Valley's women celebrate
NSW Greens candidate for Clarence Janet Cavanaugh believes that after a century of struggle, there is still plenty for the women’s movement to achieve.
Yesterday she joined 62 other Clarence Valley women for a breakfast in Grafton to celebrate International Women’s Day.
Ms Cavanaugh said the 100th International Women’s Day was an important event to celebrate advances in women’s rights over the past century, and to remind ourselves how far we have to go before there is full equality.
“It seems incredible to me that, after 110 years of being able to stand for parliament, only a quarter of the seats in the NSW lower house are actually held by women,” she said.
Ms Cavanaugh said she hoped that as more women were elected, it would become more civilised.
One prominent local woman, Caringa Enterprises CEO Janet Ocholla, who did not take part in the celebration, said events held specifically for women did not make sense.
She said it made women look like they needed to be supported, when they don’t.
“We can’t expect respect if we hold women’s days across the country,” she said.
“I think it is discrimination, there isn’t a men’s day, is there?”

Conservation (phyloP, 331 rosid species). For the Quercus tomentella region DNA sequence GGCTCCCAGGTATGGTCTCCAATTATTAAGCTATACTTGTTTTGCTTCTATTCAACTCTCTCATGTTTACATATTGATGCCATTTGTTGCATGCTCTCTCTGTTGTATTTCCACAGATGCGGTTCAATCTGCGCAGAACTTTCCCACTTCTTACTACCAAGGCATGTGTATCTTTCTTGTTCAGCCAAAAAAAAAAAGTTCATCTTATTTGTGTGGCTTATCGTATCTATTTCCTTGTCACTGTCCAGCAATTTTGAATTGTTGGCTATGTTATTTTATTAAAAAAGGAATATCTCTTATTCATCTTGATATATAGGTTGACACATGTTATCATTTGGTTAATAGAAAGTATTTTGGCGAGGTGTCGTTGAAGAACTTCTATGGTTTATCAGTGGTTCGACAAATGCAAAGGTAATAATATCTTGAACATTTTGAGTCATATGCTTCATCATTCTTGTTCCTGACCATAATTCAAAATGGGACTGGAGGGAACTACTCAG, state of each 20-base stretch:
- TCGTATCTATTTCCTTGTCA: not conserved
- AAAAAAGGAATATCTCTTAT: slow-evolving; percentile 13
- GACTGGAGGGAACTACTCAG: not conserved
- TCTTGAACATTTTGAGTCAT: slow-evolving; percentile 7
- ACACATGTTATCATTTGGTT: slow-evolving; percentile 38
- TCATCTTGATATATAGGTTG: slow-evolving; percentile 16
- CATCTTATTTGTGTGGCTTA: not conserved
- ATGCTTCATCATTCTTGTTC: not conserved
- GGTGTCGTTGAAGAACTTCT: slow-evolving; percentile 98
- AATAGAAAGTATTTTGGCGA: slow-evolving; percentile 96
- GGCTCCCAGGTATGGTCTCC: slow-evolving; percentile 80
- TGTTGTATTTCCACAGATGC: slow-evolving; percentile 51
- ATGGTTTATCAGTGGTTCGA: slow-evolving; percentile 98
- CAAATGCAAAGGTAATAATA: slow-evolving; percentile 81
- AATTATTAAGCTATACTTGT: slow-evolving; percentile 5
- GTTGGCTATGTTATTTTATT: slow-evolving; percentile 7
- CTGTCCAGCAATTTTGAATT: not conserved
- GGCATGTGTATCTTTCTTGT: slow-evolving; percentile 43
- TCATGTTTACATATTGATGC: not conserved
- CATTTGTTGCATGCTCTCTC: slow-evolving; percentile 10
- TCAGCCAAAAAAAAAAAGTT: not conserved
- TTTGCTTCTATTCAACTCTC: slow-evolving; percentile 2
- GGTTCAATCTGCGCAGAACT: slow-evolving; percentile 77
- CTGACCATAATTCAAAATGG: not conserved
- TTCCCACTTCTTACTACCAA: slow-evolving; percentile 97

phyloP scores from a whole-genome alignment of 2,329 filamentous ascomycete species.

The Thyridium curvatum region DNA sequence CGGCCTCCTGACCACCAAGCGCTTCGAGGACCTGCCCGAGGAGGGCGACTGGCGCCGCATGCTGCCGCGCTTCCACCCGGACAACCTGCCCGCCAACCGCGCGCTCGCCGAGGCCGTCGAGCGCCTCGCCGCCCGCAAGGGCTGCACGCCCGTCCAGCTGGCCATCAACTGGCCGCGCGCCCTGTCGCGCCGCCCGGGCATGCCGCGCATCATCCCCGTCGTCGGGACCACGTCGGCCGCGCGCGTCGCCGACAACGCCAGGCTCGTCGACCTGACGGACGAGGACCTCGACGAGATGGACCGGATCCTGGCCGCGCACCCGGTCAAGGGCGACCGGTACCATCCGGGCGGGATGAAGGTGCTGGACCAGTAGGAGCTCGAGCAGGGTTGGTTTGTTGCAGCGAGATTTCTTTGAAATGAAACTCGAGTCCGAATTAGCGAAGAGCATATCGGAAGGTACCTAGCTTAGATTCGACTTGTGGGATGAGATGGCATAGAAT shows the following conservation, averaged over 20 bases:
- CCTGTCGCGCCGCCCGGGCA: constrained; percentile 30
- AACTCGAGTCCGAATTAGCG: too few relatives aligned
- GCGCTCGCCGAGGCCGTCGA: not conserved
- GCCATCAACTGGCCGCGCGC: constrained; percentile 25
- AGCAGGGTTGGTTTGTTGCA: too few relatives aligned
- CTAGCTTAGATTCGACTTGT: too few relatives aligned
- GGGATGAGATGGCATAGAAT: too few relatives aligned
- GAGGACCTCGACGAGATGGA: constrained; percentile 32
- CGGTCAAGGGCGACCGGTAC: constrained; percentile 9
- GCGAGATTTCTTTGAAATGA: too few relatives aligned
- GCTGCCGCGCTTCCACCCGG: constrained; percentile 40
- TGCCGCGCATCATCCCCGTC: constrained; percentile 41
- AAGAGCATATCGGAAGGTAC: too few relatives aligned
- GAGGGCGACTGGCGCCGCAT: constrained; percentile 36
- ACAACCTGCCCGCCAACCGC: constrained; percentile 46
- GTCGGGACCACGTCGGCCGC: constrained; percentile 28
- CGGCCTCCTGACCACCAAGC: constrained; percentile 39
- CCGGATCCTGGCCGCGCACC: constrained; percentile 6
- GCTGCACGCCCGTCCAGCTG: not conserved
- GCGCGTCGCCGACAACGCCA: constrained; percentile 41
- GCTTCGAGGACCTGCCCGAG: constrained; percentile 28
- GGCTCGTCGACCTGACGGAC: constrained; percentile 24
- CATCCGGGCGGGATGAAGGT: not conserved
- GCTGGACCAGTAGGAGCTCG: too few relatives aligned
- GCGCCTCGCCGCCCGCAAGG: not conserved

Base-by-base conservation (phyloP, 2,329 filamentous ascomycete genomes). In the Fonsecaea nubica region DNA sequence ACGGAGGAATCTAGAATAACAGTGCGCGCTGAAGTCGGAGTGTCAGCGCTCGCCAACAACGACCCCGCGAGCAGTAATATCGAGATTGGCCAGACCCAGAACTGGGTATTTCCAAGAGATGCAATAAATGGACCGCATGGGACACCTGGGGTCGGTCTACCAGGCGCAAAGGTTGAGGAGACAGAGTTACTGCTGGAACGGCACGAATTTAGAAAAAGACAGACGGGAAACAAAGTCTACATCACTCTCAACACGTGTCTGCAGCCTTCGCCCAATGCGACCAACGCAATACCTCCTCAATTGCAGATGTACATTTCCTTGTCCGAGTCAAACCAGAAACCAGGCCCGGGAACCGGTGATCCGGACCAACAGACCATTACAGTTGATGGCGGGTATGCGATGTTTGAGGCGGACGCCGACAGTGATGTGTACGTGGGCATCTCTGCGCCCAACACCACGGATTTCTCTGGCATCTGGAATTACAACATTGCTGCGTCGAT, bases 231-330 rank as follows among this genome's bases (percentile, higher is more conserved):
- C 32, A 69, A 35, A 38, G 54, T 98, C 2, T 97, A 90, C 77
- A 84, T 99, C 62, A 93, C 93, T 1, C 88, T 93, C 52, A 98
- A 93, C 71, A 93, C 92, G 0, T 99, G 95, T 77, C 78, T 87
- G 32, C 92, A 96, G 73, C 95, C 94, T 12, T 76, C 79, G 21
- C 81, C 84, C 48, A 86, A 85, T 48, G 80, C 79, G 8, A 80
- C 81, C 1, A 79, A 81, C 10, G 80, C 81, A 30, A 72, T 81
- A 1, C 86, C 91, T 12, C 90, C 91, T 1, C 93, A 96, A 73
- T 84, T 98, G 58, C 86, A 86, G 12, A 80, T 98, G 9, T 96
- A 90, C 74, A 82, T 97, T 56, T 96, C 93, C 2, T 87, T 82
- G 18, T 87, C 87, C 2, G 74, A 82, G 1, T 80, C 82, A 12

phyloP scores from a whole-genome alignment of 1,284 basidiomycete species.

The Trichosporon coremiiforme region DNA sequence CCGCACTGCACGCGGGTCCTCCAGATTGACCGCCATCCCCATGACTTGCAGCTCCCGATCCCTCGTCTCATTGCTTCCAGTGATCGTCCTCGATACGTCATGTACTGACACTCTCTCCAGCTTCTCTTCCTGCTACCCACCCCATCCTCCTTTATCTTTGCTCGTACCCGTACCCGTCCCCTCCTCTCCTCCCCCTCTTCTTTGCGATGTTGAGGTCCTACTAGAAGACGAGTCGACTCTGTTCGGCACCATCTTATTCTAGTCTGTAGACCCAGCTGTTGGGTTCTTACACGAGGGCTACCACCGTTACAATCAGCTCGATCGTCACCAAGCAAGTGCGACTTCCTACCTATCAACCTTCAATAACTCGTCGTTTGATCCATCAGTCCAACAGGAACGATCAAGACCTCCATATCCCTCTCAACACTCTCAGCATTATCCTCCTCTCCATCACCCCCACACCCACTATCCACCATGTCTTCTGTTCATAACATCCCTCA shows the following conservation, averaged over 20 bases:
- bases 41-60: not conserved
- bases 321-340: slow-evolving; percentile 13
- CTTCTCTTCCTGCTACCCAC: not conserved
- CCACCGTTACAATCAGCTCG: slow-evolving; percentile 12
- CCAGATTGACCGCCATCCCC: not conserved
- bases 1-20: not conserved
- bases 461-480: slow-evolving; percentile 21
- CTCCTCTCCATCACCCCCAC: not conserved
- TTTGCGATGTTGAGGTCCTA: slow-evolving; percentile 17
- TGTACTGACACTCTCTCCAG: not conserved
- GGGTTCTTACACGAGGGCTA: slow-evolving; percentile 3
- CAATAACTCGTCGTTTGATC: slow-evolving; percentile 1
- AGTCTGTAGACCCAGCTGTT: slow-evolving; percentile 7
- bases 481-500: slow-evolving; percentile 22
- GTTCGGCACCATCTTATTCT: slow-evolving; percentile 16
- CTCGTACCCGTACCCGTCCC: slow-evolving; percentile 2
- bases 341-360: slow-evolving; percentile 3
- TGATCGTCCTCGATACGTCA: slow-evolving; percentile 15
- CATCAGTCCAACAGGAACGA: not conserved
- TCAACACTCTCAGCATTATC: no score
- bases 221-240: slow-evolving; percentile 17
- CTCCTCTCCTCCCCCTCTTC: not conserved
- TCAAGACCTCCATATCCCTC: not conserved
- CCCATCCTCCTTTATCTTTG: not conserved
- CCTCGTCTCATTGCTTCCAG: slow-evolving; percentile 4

Mrs Ocholla said there were more females than males working in human and disability services, but most women held lower level positions.
Mrs Ocholla, who has been CEO for the past seven years, put her success down to plenty of hard work.
“Determination, hard work and passion for the industry has got me where I am today,” she said.
“The world has changed for women, we even have a female prime minister now, which is great.
“I think to be a successful woman today is to always look at the hard times to make you stronger.
“Women and men are on the same playing field and have the same coaches.”
Dirtgirl creators celebrated the day sipping on lemon grass tea and reflecting on what was good about the world.
Cate McQuillen said International Women’s Day was important and we needed to encourage women to achieve their dreams.
In the beginning of the production of Dirtgirl there were 171 people with their hands in the pot and 90 per cent of them were women.
Dirtgirl is a female role model fighting for peace and love in the world.
Recently Ms McQuillen went to Munich for a conference about the making of a children’s television series in Iraq.
“It was very interesting to see that people in Iraq were still drawing from wells, using hand-held cameras and wearing burqas,” she said.
“It made me realise how lucky I am to be born in a time where the path for women has been laid by women in the ’50s and ’60s.
“Past women put a voice in conversation for women today.
"I think every day how lucky I am to be able to have the opportunity to take advantage of their ground work.”